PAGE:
Charles Poliquin

Charles PoliquinFour years have passed since the Olympic flames have been extinguished and the time is upon us to light the flames again and to honour the best athletes in the world. These athletes have devoted thousands of hours to be in a peak state in Beijing, to test there training and nutritional protocols that they have tweaked over the years. The effectiveness of these protocols will judge who steps onto the winner’s podium to international acclaim and who will retreat back to the drawing board to ponder another four years training.

One coach who is re-knowned for producing bigger, faster athletes and perfecting his program designs so that athletes peak on the big day is French Canadian coach Charles Poliquin. A native of Ottawa, Canada, coach Poliquin has been hailed as the most successful strength coach in the world having trained Olympic medallists in 18 different sports. Charles became fluent in English, French and German so he could research European journals and speak to European coaches and scientists in his quest to optimize training methods. This was necessary because any previous research in the USA and Canada was based on aerobic training or weight training with subjects who had never previously lifted weights. Such data would not reflect the same response in athletes. Charles developed principles and he perfected the art of writing routines that produced results. His books and courses are the culmination of his theories and knowledge. Since then his work has been translated into 7 different languages and he is the most scientific peer reviewed strength coach in the world.

To stay on top of his field, Charles spends 16 hours a week studying the latest research and learning from the brightest people in the scientific and medical community. Studying an athletes blood samples or his Genomic profile i.e. studying a persons genes can determine whether nutritional deficiencies or toxicity will be a limiting factor in an athlete achieving success. In events where milliseconds are the difference between gold and silver, no stone is left unturned in getting someone to the peak of their ability.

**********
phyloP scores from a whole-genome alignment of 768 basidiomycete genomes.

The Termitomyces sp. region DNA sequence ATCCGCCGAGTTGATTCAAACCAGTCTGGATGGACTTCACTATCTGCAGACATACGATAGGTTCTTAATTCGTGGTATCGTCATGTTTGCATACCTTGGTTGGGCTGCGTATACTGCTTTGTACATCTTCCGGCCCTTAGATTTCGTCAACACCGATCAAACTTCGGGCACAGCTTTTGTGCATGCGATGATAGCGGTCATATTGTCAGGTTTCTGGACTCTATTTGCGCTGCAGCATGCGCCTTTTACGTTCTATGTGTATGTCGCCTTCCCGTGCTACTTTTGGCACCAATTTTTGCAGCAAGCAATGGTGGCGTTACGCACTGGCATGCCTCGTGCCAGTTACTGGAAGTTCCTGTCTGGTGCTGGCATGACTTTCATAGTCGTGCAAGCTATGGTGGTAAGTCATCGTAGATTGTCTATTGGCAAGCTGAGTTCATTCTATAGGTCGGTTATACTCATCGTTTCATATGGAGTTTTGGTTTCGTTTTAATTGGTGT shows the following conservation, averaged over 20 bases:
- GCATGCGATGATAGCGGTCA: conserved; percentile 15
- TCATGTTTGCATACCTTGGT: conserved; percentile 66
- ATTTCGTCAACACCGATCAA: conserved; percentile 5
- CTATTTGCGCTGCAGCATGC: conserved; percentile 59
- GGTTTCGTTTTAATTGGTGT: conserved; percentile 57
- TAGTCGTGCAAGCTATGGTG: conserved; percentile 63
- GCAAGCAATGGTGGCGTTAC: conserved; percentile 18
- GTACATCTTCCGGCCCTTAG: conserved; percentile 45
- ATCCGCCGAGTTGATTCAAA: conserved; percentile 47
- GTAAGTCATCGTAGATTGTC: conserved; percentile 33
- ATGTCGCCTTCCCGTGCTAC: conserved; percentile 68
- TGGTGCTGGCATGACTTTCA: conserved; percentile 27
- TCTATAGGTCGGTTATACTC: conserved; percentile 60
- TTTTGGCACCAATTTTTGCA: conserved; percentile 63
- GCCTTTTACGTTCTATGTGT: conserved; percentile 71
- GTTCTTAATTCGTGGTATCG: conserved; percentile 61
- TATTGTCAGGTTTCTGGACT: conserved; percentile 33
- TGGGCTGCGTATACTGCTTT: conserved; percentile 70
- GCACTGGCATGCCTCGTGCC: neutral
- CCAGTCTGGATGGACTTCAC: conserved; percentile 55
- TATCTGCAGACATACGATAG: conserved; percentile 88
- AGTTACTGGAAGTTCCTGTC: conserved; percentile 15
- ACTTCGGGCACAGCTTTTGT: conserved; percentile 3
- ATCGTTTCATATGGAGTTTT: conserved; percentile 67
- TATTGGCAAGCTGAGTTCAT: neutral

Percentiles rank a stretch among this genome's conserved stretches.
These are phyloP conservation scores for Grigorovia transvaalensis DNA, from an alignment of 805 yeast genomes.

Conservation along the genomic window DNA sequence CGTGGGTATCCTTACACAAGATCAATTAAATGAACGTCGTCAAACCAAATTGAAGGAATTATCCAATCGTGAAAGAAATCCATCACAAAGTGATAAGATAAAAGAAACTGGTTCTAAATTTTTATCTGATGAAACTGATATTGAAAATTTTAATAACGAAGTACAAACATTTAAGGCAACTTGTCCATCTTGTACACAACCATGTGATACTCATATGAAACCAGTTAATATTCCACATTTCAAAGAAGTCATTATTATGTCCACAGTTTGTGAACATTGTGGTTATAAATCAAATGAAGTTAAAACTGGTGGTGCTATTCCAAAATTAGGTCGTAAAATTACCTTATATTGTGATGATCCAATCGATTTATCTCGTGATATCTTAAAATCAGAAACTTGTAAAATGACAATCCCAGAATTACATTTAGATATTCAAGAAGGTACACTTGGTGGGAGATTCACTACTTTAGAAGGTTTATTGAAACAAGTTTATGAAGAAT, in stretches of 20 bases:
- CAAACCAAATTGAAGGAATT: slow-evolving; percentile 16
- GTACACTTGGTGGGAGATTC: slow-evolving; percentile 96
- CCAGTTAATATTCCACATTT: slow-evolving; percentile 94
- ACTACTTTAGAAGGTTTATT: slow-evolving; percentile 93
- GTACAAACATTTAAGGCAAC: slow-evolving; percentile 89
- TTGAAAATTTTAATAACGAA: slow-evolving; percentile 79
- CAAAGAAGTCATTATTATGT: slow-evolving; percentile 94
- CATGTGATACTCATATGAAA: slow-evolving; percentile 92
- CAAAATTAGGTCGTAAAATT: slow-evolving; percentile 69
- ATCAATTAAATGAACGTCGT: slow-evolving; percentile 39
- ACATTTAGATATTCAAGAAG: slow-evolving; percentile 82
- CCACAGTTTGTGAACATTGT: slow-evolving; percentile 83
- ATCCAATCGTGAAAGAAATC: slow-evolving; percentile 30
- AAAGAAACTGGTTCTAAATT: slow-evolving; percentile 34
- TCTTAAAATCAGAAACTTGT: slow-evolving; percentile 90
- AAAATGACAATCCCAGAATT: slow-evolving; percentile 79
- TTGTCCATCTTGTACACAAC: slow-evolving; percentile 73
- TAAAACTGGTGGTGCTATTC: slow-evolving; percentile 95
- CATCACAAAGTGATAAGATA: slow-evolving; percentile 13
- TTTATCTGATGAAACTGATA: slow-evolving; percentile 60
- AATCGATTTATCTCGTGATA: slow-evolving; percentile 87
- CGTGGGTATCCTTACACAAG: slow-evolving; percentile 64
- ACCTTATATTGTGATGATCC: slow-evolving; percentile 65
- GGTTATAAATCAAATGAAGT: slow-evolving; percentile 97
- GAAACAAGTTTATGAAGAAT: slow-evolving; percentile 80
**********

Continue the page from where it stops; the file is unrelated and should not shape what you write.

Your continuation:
Charles Poliquin has listed his principles for training in his manuals and books. As he is the second person chosen for our lessons from legends I will share some of his pearls of wisdom. On average Charles had 11 weeks to work with his athletes so the first point of assessment is a structural balance test. These tests would address imbalances between the legs and the shoulders to reduce the chances of injuries and to accelerate future progress. You are only as strong as your weakest link and since Charles has been to Ireland a number of times in the last few years there are a number of people qualified to conduct these tests. The training program is then designed to correct the imbalances and achieve the training goal of the athlete in the 11 weeks. There are no power plates, bosu balls, body-blades or treadmills in his gyms. The use of Power Plates is frowned upon as “nobody squats during an earthquake and research at the University of Calgary failed to reproduce benefits previously published in the literature.”

The exercises Charles chooses are based on what has continuously proven to get results. Squats, dead-lifts, chins, presses and dips are a staple of his program designs. Charles mentor Pierre Le Roy, himself a strength coach to Olympic medallists in weight-lifting has listed his three secrets to success as hard work, hard work and yes, you guessed it, hard work. Pierre’s work ethic had an influence on Poliquin’s program design and the exercises you choose and the programs you use are only as good as the time it takes you to adapt to them. The training programs take less than an hour and as the exercises are hard, if you are taking longer than that there must be plenty of chat and very little work.